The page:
My car was packed with little girls and dogs and our destination was Jamison Square for a hot summer's evening, picnicking and playing in the fountain. We pulled into the drive through at Burgerville on Martin Luther King Blvd in Portland; the one near the Oregon Convention Center. We placed our order, pulled up to the window and was greeted by the friendliest, most gracious and happiest-to-have-a-job order-taker I've ever met. He wasn't a teenager or college kid and if he wasn't just plain delighted about providing customer service, than he sure fooled me. It's good to have work.
I dug in my purse for my debit card and...didn't have it. Not a credit card, not cash, not even my check book. Nada. I've had this moment before. This is a moment I hate. I told the guy, "Sorry, this sucks. I don't have my card. I only live five minutes from here. Just hold on to my food and I'll be right back." He told me to hold tight and he'd get the manager. The manager, who was just as friendly as the window man and said, "don't worry about it. Just take the food and come back when you can." I am not kidding you. He handed me two bags of food, three milkshakes and a Sprite, extra ketchup and salt and said, "I'm sure we'll see you sometime soon." I'm sure he thought he'd see me sometime like never. I drove home, grabbed my debit card out of the pocket of the dirty jeans I'd dropped on my floor, jumped in the car and cruised right back through Burgerville's drive-through. I handed window-man my card and he said, "W My manager's going to want to talk to you." The manager said, "Seriously, you didn't have to do that. I would have been happy for you to come back tomorrow." When I said, "Thanks for being generous and for trusting me," he said, "Well, we sure need more of that in the world, right? Thanks for being honest." If you don't already love Burgerville for being the only fast-food joint around that uses local, sustainable and organic materials or for their blackberry or hazelnut milkshakes, you should love them because they're kind to their customers.
I've been working on some banking issues. Let's just call them that, shall we? Banking issues. Again, this is a moment I hate. The recession isn't making any bank feel like risking their money on freelancers and On Point Credit Union isn't any different. Thomas was my loan liaison and even though he had to email me a disapointing, professional and not very surprising, "sorry, no luck," he had the decency to call me a few days later to tell me how I might amend my situation and offered ideas. He wasn't hawking another On Point product, he was just offering his opinion and advice and he was just plain nice about it. It really took the sting out of the situation and yes, if things change (AKA, if I'd just quit freelancing and get myself some W2s for Lord's sake) , I would definitely go back to On Point. Decent, professional and kind. I loves me some good customer service.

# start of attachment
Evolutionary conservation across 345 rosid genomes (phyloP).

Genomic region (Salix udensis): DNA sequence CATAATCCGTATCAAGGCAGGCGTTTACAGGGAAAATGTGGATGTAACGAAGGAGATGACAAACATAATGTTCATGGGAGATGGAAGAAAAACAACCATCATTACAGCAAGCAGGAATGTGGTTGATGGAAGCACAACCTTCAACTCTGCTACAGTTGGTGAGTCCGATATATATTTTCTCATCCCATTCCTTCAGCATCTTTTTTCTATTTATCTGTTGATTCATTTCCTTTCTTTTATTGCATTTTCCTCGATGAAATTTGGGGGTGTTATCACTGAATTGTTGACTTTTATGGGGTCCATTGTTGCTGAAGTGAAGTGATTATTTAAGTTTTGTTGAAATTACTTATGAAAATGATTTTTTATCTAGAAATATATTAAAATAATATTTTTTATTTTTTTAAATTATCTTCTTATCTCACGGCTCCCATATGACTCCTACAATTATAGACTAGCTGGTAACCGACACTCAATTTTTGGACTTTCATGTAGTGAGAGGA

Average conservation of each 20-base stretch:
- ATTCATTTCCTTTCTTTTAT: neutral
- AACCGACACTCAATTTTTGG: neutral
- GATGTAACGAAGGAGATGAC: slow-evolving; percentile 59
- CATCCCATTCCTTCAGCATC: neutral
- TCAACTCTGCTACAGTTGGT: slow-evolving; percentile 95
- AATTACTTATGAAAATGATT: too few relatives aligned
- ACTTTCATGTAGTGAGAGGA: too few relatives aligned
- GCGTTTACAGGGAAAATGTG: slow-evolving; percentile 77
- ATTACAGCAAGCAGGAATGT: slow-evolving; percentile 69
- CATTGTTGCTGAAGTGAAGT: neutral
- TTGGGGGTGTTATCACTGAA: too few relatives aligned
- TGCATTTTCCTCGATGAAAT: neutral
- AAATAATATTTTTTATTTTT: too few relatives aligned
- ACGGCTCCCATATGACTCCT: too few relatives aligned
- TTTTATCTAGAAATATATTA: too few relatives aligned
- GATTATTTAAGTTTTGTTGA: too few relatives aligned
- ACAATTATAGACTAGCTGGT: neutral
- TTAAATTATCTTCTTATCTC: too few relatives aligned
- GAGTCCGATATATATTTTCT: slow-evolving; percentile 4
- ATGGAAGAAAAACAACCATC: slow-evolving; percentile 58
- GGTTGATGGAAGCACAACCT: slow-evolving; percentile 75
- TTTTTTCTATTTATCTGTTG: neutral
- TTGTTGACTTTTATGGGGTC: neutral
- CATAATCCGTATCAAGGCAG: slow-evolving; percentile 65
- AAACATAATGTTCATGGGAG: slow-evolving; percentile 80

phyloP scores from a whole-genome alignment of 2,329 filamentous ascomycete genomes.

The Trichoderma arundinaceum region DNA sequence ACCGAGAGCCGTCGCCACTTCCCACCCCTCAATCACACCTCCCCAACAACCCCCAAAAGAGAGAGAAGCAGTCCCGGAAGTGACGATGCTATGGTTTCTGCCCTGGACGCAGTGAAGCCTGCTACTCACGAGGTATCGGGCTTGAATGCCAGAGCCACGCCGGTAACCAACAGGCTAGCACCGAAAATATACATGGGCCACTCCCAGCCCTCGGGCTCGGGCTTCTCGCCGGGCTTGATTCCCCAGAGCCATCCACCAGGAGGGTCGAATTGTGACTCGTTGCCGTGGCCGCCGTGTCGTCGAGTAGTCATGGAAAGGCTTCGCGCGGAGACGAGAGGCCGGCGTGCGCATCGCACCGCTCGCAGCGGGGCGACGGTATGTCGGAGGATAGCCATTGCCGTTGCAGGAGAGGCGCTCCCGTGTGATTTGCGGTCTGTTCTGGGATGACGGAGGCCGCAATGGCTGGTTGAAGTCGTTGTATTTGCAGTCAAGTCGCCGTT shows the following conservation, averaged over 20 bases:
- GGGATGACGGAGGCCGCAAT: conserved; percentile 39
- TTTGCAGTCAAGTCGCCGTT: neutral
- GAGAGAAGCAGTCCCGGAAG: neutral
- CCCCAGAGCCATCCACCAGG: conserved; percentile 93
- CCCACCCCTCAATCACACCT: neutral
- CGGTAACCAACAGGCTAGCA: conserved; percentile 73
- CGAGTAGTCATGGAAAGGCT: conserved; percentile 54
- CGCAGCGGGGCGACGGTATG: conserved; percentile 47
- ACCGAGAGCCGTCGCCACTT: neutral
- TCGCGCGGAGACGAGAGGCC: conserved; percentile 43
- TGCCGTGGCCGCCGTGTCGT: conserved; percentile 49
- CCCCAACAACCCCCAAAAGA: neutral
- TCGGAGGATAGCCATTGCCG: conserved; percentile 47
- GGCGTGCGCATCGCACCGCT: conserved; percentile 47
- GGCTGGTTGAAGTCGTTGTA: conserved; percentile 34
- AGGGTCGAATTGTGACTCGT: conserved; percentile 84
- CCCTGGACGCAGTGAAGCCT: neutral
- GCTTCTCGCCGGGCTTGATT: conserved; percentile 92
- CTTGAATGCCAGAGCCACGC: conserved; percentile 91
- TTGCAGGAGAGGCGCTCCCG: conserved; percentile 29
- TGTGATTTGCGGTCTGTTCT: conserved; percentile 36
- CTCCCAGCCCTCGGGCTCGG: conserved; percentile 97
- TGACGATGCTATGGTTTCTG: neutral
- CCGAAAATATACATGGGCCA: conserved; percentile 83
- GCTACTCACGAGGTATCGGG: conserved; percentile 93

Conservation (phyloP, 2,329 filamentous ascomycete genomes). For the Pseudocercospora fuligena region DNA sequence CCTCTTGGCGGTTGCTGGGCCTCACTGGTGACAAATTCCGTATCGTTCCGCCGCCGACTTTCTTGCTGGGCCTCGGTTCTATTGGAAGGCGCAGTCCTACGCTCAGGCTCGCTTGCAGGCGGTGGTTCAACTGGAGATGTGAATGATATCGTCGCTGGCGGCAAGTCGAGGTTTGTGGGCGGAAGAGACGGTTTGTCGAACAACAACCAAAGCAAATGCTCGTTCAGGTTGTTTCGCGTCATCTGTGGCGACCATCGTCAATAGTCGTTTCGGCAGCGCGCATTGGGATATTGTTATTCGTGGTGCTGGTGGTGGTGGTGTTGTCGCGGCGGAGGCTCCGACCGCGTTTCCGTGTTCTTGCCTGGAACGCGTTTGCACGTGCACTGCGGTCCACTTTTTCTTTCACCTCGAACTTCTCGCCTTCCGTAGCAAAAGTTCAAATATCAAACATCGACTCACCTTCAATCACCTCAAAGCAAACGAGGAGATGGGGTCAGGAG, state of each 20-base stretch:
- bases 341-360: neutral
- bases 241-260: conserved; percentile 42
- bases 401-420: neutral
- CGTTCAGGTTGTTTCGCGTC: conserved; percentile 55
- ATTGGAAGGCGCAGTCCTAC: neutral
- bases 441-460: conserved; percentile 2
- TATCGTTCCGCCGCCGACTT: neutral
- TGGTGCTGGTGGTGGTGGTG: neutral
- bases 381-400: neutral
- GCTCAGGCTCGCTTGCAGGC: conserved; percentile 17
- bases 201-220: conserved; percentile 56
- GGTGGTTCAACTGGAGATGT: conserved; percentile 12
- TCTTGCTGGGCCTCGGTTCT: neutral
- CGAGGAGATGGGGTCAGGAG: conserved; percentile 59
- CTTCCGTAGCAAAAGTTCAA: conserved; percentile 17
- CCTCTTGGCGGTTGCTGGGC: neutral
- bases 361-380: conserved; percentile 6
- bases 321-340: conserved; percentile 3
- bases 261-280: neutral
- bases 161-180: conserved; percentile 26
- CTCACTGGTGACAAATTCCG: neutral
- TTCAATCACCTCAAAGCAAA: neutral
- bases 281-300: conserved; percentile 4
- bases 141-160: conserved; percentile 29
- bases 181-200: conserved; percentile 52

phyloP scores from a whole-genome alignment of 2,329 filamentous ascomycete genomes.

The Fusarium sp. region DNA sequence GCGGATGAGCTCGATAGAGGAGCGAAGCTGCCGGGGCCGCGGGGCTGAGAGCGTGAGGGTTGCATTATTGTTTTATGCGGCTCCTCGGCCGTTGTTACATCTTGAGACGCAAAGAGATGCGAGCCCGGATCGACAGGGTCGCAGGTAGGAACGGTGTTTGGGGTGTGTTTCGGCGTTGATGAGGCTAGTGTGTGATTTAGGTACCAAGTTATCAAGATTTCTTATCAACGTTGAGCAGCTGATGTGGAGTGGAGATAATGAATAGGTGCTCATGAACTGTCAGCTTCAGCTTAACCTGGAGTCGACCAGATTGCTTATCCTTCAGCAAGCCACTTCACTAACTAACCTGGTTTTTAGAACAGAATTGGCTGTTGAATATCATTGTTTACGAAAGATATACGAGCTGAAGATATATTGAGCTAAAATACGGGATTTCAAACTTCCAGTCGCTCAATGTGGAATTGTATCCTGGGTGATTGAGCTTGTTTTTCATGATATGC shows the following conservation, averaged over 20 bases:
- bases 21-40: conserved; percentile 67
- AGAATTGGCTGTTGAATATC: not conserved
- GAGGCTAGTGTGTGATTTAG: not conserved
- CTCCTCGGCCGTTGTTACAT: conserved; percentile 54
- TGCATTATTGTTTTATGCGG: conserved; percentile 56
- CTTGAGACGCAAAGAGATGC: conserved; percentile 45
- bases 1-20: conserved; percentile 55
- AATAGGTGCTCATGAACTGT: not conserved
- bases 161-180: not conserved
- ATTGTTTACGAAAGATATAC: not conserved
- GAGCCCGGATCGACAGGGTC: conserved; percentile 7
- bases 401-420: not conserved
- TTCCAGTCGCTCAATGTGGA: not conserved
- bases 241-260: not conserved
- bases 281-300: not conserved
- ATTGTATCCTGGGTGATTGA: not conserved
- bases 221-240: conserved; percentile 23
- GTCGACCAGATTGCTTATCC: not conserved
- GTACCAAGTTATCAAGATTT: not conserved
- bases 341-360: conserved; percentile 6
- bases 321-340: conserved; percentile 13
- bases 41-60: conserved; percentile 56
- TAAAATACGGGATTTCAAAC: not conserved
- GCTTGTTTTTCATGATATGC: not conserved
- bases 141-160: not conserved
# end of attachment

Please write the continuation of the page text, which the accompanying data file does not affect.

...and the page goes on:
This rejection led me back home to my own bank - Umpqua Bank on 14th and Weidler. Candace, Jessica and Faye are "my bankers" and we know each other well enough to notice each others' new haircuts, weight loss, promotions, maternity leaves and the daily changes that come with doing business together over time. Here's what I love about Umpqua - if my balance is dangerously flirting with disaster, they call me and say, "hey there, did you get any paychecks in the mail today because if you could get a deposit in we can cover your mortgage." This is how you take a moment I hate and turn it into a moment that sucks less. I can say for certain, I never received that kind of customer service, support, kindness and respect from any of the big-name banks. That's why I bank here. I like Candace, Jessica and Faye. They take care of me and are currently looking for ways to help a hard-working freelancer with a big ol' family make it.
And now, a word about people in the back-to-school business. I want to give a shout out to Susie O'Donnell at University of Puget Sound for being a sweetheart who heard me, helped me and held my hand again through the daunting college-funding process. Thank you, thank you, and thanks again.
My son is starting his freshman year at Grant High School next week. We stopped by the school to pay the fees for his "free" public education and the doors were locked tight. We found one propped open at the side of the building and walked through dark halls to the office. A woman sitting in the otherwise empty office greeted us and introduced herself as Vivan Orien, the new principal. She told us no one was supposed to be in the building yet and that she had sneaked in too. When I said, "That's cool, we were just here to pay fees and get books," she looked at my son and said, "Hey, I know you. You're an incoming freshman, right? Do you know who I am?" My son didn't have a clue until she said, "take a good look and think of a 'skinny little Michael Jackson.'" My son dropped the WTF? look and recognized her. "Oh yeah, you're Jake's mom. He was in my core class in middle school. You're the new principal?" A short conversation ensued where in the principal recognized my son as the prematurely man-like, sweetheart 8th grader who'd shared a classroom, his sense of humor and some kindness with her son, a skinny little 6th grader who apparently impersonated Michael Jackson in a talent show." A personal connection was made that will help my son stand out in his new big school. Honestly, the principal was just doing her job and my son would stand out anyway but still it's good to have a personal connection.
Sometimes, saving the world means good customer service. Yeah, it's just good business but business is always at least a little bit personal no matter if it's fast food, banking or back to school.